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XU4Q Retro Gaming System Runs ODROID GameStation Turbo, Sells for $150 and Up

One of the use case for little Arm Linux boards is retro gaming thanks to open source projects like RetroPie, RetrOrangePi, Lakka, and others. To get a complete & usable system, it’s possible to purchase console kits, enclosures, or even complete game consoles running one of such emulators. This morning I’ve come accross another option, as Ameridroid is now taking pre-order for XU4Q Retro Gaming System for $149.95 and up. As it name implies, the console is based on ODROID-XU4Q, the fanless version of ODROID-XU4 board, which with its Exynos 5422 octa-core processor and 2GB RAM will be much more powerful than Raspberry Pi 3 boards, and most other boards on the market. The kit also includes OGST Gaming Console, GameSir G3w analog joystick controller, a power supply, and a 16GB microSD boot media flashed with ODROID Game Station Turbo based on Debian. If you already own an ODROID-XU4(Q) board, power supply, and one or more game controllers, you could …

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Intel NUC Kit NUC7PJYH Review – An Intel Gemini Lake Pentium Silver J5005 Barebone Mini PC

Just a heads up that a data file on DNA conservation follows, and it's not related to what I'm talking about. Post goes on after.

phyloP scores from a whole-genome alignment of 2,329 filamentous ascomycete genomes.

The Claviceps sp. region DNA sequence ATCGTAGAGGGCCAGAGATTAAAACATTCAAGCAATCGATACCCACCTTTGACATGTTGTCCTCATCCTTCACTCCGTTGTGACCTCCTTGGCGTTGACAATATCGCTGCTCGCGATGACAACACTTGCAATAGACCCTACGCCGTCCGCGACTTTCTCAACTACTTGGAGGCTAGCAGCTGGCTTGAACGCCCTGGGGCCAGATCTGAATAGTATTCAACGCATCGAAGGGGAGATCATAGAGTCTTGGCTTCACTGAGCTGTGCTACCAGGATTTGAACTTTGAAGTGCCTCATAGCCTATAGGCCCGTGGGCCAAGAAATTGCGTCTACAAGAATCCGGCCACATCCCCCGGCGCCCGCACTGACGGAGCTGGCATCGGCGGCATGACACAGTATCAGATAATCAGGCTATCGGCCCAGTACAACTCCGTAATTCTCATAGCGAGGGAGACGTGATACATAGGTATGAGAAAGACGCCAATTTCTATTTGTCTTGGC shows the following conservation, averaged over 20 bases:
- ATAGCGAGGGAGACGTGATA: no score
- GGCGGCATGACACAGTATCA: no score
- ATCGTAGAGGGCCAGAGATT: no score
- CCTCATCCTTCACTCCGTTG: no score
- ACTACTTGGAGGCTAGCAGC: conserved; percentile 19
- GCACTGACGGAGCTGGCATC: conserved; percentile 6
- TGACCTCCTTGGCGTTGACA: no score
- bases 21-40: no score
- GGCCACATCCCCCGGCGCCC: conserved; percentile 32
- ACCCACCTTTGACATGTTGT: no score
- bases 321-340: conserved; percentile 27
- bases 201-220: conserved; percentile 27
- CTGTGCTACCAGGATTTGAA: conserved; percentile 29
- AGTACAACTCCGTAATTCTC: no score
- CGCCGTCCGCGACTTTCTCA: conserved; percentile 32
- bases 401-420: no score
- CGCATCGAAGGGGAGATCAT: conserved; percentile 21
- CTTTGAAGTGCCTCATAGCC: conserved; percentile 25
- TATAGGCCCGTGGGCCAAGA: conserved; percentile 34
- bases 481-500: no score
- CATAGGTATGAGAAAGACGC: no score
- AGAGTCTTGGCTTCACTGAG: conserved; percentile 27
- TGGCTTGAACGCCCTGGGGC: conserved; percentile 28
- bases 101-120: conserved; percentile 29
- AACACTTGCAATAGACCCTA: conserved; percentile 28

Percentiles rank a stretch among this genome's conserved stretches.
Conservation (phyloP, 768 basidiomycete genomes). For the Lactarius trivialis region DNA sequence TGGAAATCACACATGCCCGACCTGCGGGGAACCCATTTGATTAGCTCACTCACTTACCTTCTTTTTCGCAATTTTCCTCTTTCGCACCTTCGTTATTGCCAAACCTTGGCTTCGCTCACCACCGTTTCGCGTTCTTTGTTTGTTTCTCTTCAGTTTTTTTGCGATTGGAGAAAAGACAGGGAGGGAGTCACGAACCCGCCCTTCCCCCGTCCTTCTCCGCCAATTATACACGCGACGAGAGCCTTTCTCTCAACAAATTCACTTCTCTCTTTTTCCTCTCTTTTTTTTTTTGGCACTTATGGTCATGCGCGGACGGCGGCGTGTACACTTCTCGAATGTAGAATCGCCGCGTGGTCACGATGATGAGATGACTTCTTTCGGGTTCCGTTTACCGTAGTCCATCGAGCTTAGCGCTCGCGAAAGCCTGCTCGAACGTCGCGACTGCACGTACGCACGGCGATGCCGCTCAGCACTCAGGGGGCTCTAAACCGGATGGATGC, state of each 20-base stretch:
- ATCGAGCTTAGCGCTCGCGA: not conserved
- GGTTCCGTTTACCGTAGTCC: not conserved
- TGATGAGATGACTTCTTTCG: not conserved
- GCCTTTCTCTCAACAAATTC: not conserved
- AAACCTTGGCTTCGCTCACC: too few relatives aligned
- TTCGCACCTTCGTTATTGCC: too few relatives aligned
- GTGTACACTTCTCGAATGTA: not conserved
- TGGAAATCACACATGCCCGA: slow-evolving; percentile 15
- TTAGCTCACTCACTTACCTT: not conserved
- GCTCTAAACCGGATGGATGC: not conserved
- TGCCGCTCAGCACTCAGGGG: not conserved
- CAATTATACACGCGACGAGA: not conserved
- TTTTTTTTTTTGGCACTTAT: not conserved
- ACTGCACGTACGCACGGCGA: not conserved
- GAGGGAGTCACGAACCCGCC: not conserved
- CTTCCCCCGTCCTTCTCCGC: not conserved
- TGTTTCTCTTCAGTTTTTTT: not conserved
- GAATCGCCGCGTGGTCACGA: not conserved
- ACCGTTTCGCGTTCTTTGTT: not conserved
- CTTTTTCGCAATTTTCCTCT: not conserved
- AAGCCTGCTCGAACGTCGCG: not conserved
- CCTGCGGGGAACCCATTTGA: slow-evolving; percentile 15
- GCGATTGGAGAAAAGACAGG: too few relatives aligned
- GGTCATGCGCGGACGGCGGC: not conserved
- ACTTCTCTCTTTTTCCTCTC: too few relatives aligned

When Intel released their latest NUC Gemini Lake mini PCs they prioritized cost over performance. As a result the processor they chose for the ‘Intel NUC 7 Essential’ mini PC is somewhat underwhelming. Fortunately they released another model in the series, the rather misleadingly named ‘Intel NUC Kit NUC7PJYH’ which is is actually a ‘barebones’ mini PC just needing a stick or two of RAM and an SSD for storage. It contains an Intel Pentium Silver Processor J5005 SOC which is a quad core processor bursting up to 2.80 GHz together with a slightly more powerful Intel UHD Graphics 605 processor that is capable of 4K support at 60Hz. Visually it is no different to the Celeron NUC reviewed earlier in that it is physically small consisting of an approximately 4.5″ square case about 2″ tall with a distinctive front panel that includes the power button and a couple of USB ports with the rest of the ports including two …